Thirtysomething Finance

Personal Finance (and More) for People Like Us

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Archive for the ‘debt reduction’ Category

Are We Really Doing What We Want To Do With Our Lives?

Posted by Thirtysomething Finance on December 10, 2009

I was just E-Mailing with my friend J. Money over at Budgets Are Sexy, and I had a profound thought, one that has occurred to me before, but which I’ve never verbalized — and I decided to verbalize it to you:

Are we really doing what we want to do with our lives?

Think about it. Except for the independently wealthy, we’ve all got to worry about paying down debt, living comfortably, and saving to retire comfortably. Look at all of us here in the PF blogosphere: there’s a whole culture devoted to dealing with these issues! When you think about it, it seems that almost every decision we make is driven by money.

This occurs to me in particular when I think about myself and my job. Let’s just say that a lot of the time, I’m less than enamored of it. But I do it. Why? Because I have to. Why? Because I have to pay down debt, make enough to live comfortably, and save for retirement.

If it were up to me, I’d go to music school, learn the nuts and bolts of music theory, and spend my life working in music: maybe I’d compose, maybe I’d perform, maybe I’d teach, maybe I’d do something else altogether. Or I might like to work in non-profit. Or I might like to get into public service. I really think there are higher and better uses for TSF than what I do now, but alas, I’ve got to accept that I can’t just do what I want because I have these obligations.

Interestingly, I’ve known a lot of independently wealthy people who have been very flighty when it comes to what they do with their lives. Maybe there’s something to be said for the struggle that we all deal with. But as I think about a career change, I’m forced to accept that I must do something that’s going to pay the bills.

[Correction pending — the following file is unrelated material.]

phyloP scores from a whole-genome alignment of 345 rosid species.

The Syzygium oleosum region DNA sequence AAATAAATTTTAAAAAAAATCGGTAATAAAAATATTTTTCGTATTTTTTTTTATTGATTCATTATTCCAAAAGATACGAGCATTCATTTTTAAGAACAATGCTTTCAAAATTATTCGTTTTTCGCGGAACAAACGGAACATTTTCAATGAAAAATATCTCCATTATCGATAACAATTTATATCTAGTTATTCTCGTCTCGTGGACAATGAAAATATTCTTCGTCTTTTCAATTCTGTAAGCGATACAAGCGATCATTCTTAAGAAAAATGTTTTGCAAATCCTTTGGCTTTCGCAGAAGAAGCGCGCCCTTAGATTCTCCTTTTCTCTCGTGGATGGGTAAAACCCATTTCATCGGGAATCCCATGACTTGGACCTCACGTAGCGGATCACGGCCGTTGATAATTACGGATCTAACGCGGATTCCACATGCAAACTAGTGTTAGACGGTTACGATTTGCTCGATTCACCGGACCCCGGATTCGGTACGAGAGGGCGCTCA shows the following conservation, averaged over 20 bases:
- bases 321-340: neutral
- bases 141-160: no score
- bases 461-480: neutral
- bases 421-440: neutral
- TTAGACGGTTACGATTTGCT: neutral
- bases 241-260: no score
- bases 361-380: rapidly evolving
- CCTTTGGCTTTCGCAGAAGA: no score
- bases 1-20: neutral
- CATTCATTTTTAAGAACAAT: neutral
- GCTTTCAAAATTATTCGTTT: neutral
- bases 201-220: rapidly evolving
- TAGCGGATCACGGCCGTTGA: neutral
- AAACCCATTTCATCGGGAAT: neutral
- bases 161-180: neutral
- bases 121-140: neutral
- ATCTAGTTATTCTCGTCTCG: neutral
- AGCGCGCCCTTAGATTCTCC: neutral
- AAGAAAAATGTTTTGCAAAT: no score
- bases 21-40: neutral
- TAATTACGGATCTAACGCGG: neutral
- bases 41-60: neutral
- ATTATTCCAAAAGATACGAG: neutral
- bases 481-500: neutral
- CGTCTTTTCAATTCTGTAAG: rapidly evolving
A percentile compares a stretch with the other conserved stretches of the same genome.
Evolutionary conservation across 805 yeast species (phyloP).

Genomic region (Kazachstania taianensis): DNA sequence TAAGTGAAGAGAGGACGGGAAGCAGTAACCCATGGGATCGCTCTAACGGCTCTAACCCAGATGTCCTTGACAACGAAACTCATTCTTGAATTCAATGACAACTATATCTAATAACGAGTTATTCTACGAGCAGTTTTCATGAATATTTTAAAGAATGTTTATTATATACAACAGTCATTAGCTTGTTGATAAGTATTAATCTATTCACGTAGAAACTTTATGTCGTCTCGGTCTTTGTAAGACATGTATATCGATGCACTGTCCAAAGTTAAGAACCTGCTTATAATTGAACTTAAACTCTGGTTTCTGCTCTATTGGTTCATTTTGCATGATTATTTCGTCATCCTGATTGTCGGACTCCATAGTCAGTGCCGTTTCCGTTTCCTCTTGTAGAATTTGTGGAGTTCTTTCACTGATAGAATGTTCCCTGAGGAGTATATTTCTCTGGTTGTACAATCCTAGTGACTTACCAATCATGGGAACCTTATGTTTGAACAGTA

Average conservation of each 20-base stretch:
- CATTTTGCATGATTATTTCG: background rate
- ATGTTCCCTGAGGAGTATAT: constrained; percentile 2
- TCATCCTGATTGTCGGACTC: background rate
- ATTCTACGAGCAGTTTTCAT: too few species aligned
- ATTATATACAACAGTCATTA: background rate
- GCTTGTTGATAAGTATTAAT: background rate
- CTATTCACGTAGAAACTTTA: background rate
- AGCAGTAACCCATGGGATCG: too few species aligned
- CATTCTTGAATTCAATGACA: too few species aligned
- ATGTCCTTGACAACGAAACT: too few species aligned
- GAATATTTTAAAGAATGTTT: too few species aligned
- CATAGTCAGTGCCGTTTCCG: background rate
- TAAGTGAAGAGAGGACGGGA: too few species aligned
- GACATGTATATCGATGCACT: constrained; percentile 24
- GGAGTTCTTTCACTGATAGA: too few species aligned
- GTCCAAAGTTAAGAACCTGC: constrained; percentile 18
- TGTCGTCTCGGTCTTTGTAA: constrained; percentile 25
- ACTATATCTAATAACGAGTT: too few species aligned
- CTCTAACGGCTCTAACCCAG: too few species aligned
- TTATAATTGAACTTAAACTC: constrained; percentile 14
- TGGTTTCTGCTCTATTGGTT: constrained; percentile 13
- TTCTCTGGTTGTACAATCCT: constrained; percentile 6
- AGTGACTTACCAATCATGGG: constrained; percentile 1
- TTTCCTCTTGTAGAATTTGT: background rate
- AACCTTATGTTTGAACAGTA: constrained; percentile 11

In a sense, this reminds me of Baker‘s post over at Man vs. Debt: would you kill a stranger for a billion dollars? I believe that the fact that we even consider this question demonstrates the extent to which I’m right (and kudos to Baker — what a great post and exercise in getting to the root of PF and human nature).

Am I bumming you out? I hope not — seriously — but I’ve been particularly down on the job this week and resigned to my station in life. Am I wrong about this? How do you all get past these kinds of doldrums? I’ve read a lot about being grateful for what we have and not focusing on what we don’t, but I can’t help but wish I had the freedom to just do what I want and, more importantly, to not have to do something I don’t particularly like (and something that I completely hate at times). Isn’t that what we’re all really after?

Posted in debt reduction, Personal | Tagged: , , , , | 9 Comments »

PAYDAY!

Posted by Thirtysomething Finance on November 30, 2009

Hi, everybody! I hope you all had a great Thanksgiving! Mine was very relaxing, and I got to spend some great QT with my family, including my brother, who lives on the west coast and isn’t in town all that often. It was great!

So last Wednesday was my favorite day of the month: PAYDAY! I get paid once a month and have a payday ritual that involves Quicken and 30-60 minutes. In a nutshell, this is the day my budget goes into action. So my paycheck goes in, and here’s what comes out (after Roth 401(k), cell phone (which is ~$60), FSA (flex spending account) ($125 per month), and a small charitable contribution to United Way (though I’m planning to make my larger contributions next year to United Way because I can direct these contributions right to my desired nonprofits, but I do right by my firm because United Way is our pet charity — FTW — sorry for that tangent):